Leonard Goldman doesn’t remember whether he had his service medals with him when he got off the subway train in New York after coming home from deployment with the Army, and to this day he doesn’t know where they are.
They were misplaced some time ago.
The suburban Boynton Beach resident is 90 now and wants to make sure he’s given what he deserves so one day he can pass them on to his two sons. He contacted U.S. Rep. Lois Frankel for help and on Monday she sat in Goldman’s home at his dining room table and handed him four medals.
“I’m proud to have them. My sons eventually will inherit them as a memory of myself. It’s very important, what they call a legacy,” Goldman said.
- The World War II Victory Medal, given to those who served in the armed forces between December 1941 and December 1946.
- The Army of Occupation Medal, presented to those who performed occupation service in either Germany, Italy, Austria or Japan after World War II.
- The Honorable Service Lapel Button WWII, awarded to service members who were discharged under honorable conditions.
- The Marksman Badge with Rifle Bar, earned by soldiers who qualify with a rifle during training.
“Service to your country becomes part of you,” said Frankel, the mother of a Marine who served in Iraq and Afghanistan. “You think about what you want to leave your children; it’s not just your wealth. This is something far more important.” After he was drafted at 18, Goldman was deployed to Korea and was in the Army for about 15 months.
“To me, I wasn’t a hero or anything,” Goldman said.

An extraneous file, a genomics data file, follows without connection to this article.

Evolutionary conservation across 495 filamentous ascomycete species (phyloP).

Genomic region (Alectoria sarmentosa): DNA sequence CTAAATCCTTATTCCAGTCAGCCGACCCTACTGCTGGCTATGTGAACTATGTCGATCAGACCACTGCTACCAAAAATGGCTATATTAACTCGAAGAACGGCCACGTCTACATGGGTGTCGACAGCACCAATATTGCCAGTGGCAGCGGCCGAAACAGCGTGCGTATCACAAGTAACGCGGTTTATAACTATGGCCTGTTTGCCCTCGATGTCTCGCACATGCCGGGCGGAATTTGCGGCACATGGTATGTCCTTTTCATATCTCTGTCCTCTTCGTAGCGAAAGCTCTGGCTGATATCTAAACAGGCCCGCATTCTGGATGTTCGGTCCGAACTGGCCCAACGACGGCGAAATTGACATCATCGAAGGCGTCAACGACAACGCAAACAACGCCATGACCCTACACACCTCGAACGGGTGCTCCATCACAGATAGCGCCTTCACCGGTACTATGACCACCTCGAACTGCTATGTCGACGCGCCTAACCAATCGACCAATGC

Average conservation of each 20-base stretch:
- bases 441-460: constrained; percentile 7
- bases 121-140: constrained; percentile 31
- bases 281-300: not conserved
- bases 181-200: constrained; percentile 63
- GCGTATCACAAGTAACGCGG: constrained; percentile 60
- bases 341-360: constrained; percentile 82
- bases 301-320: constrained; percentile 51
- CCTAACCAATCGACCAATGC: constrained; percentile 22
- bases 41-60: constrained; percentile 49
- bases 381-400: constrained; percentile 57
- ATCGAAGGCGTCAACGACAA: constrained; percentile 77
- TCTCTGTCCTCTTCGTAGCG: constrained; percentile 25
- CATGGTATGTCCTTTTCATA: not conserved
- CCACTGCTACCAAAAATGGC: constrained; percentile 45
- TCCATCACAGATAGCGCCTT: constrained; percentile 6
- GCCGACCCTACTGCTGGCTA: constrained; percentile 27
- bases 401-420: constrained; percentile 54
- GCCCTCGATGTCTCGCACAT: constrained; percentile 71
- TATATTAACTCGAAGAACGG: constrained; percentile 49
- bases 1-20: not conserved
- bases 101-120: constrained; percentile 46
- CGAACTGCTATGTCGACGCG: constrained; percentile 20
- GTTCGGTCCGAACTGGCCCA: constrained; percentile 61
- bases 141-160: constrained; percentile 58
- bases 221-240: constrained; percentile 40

But his family disagrees.
“I’m proud of him,” said Goldman’s wife, Fran.
The two will celebrate their 65th anniversary in December.
“This is a little bit overwhelming,” she said.
Her husband answered: “I’m looking to hide someplace.”
Goldman called Frankel after he heard from someone in New York who went through a similar situation. Frankel’s office called Goldman back and offered to help. Goldman’s wife wrote Frankel, a former mayor of West Palm, a long letter telling her about themselves.
“I feel like something that was lost, I found,” Goldman said. “I don’t remember if I ever saw them. I don’t remember if it was on my uniform when I came out of the subway and walked to my house.”
Goldman said he doesn’t have his uniform either.
When first asked what he planned to do with the medals now, Goldman said he’d put them away in a safe place.
His son, Lenny Goldman, a Wellington resident, recommended his father display them.
“OK. Maybe I’ll display them,” Goldman shrugged. “I don’t really know what to say. This is all overwhelming to me. I didn’t expect this. I expected to get them in the mail. It’s an honor to be presented with them in person.”